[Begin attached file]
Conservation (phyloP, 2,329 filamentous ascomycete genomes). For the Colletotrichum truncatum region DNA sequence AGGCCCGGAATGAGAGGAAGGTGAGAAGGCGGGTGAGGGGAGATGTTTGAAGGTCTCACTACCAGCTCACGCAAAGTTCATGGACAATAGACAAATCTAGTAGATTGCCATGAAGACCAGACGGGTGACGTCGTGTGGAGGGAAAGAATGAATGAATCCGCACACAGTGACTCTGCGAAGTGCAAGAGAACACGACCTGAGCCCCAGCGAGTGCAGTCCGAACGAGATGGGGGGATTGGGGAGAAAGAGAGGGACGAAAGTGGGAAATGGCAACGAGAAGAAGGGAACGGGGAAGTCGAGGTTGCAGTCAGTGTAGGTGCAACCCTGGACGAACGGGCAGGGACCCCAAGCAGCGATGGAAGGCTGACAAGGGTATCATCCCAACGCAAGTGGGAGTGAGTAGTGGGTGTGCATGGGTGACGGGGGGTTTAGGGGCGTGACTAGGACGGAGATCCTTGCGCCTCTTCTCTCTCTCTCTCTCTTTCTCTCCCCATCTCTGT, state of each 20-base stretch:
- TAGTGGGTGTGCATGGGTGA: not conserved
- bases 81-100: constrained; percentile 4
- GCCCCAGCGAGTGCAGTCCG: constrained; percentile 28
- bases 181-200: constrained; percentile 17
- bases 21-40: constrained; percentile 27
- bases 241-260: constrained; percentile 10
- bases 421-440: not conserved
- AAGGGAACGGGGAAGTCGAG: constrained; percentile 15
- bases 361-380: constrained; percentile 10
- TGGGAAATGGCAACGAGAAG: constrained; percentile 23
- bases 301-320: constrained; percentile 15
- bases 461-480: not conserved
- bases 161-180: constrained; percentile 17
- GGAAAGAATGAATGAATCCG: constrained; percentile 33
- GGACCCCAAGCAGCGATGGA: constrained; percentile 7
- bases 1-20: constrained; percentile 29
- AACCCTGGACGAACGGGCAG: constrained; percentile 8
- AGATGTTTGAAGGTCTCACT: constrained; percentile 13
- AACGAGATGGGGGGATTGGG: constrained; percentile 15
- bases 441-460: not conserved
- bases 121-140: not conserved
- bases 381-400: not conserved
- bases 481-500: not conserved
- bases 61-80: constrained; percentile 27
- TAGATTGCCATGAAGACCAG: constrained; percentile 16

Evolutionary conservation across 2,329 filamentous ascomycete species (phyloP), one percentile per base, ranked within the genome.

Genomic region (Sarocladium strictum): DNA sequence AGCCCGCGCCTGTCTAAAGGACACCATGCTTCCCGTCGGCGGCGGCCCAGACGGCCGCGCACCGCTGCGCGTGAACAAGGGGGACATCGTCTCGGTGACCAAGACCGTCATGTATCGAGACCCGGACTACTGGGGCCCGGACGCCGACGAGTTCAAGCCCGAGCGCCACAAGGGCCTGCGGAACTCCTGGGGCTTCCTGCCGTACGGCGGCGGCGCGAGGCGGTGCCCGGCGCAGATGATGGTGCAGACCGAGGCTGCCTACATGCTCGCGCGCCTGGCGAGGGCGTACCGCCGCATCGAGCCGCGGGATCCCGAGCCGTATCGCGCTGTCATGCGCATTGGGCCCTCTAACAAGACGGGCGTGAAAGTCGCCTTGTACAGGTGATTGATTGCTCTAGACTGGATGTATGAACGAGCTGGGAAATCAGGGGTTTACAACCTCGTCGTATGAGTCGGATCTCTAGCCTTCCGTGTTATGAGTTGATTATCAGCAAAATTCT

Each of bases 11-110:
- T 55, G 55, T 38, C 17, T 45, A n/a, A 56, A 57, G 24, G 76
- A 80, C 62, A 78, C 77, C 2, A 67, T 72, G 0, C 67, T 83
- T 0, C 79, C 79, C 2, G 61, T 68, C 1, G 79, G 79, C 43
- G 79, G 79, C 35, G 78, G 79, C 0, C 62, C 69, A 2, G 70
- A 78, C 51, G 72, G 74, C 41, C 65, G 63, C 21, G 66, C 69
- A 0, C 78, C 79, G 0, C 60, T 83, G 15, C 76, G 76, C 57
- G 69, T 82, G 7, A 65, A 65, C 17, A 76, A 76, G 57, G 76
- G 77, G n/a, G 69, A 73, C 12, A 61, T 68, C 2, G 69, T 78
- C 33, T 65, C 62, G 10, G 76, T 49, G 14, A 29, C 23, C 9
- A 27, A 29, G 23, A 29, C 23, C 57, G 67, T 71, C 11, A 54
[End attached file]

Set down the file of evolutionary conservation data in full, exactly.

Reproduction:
Conservation (phyloP, 2,329 filamentous ascomycete genomes). For the Colletotrichum truncatum region DNA sequence AGGCCCGGAATGAGAGGAAGGTGAGAAGGCGGGTGAGGGGAGATGTTTGAAGGTCTCACTACCAGCTCACGCAAAGTTCATGGACAATAGACAAATCTAGTAGATTGCCATGAAGACCAGACGGGTGACGTCGTGTGGAGGGAAAGAATGAATGAATCCGCACACAGTGACTCTGCGAAGTGCAAGAGAACACGACCTGAGCCCCAGCGAGTGCAGTCCGAACGAGATGGGGGGATTGGGGAGAAAGAGAGGGACGAAAGTGGGAAATGGCAACGAGAAGAAGGGAACGGGGAAGTCGAGGTTGCAGTCAGTGTAGGTGCAACCCTGGACGAACGGGCAGGGACCCCAAGCAGCGATGGAAGGCTGACAAGGGTATCATCCCAACGCAAGTGGGAGTGAGTAGTGGGTGTGCATGGGTGACGGGGGGTTTAGGGGCGTGACTAGGACGGAGATCCTTGCGCCTCTTCTCTCTCTCTCTCTCTTTCTCTCCCCATCTCTGT, state of each 20-base stretch:
- TAGTGGGTGTGCATGGGTGA: not conserved
- bases 81-100: constrained; percentile 4
- GCCCCAGCGAGTGCAGTCCG: constrained; percentile 28
- bases 181-200: constrained; percentile 17
- bases 21-40: constrained; percentile 27
- bases 241-260: constrained; percentile 10
- bases 421-440: not conserved
- AAGGGAACGGGGAAGTCGAG: constrained; percentile 15
- bases 361-380: constrained; percentile 10
- TGGGAAATGGCAACGAGAAG: constrained; percentile 23
- bases 301-320: constrained; percentile 15
- bases 461-480: not conserved
- bases 161-180: constrained; percentile 17
- GGAAAGAATGAATGAATCCG: constrained; percentile 33
- GGACCCCAAGCAGCGATGGA: constrained; percentile 7
- bases 1-20: constrained; percentile 29
- AACCCTGGACGAACGGGCAG: constrained; percentile 8
- AGATGTTTGAAGGTCTCACT: constrained; percentile 13
- AACGAGATGGGGGGATTGGG: constrained; percentile 15
- bases 441-460: not conserved
- bases 121-140: not conserved
- bases 381-400: not conserved
- bases 481-500: not conserved
- bases 61-80: constrained; percentile 27
- TAGATTGCCATGAAGACCAG: constrained; percentile 16

Evolutionary conservation across 2,329 filamentous ascomycete species (phyloP), one percentile per base, ranked within the genome.

Genomic region (Sarocladium strictum): DNA sequence AGCCCGCGCCTGTCTAAAGGACACCATGCTTCCCGTCGGCGGCGGCCCAGACGGCCGCGCACCGCTGCGCGTGAACAAGGGGGACATCGTCTCGGTGACCAAGACCGTCATGTATCGAGACCCGGACTACTGGGGCCCGGACGCCGACGAGTTCAAGCCCGAGCGCCACAAGGGCCTGCGGAACTCCTGGGGCTTCCTGCCGTACGGCGGCGGCGCGAGGCGGTGCCCGGCGCAGATGATGGTGCAGACCGAGGCTGCCTACATGCTCGCGCGCCTGGCGAGGGCGTACCGCCGCATCGAGCCGCGGGATCCCGAGCCGTATCGCGCTGTCATGCGCATTGGGCCCTCTAACAAGACGGGCGTGAAAGTCGCCTTGTACAGGTGATTGATTGCTCTAGACTGGATGTATGAACGAGCTGGGAAATCAGGGGTTTACAACCTCGTCGTATGAGTCGGATCTCTAGCCTTCCGTGTTATGAGTTGATTATCAGCAAAATTCT

Each of bases 11-110:
- T 55, G 55, T 38, C 17, T 45, A n/a, A 56, A 57, G 24, G 76
- A 80, C 62, A 78, C 77, C 2, A 67, T 72, G 0, C 67, T 83
- T 0, C 79, C 79, C 2, G 61, T 68, C 1, G 79, G 79, C 43
- G 79, G 79, C 35, G 78, G 79, C 0, C 62, C 69, A 2, G 70
- A 78, C 51, G 72, G 74, C 41, C 65, G 63, C 21, G 66, C 69
- A 0, C 78, C 79, G 0, C 60, T 83, G 15, C 76, G 76, C 57
- G 69, T 82, G 7, A 65, A 65, C 17, A 76, A 76, G 57, G 76
- G 77, G n/a, G 69, A 73, C 12, A 61, T 68, C 2, G 69, T 78
- C 33, T 65, C 62, G 10, G 76, T 49, G 14, A 29, C 23, C 9
- A 27, A 29, G 23, A 29, C 23, C 57, G 67, T 71, C 11, A 54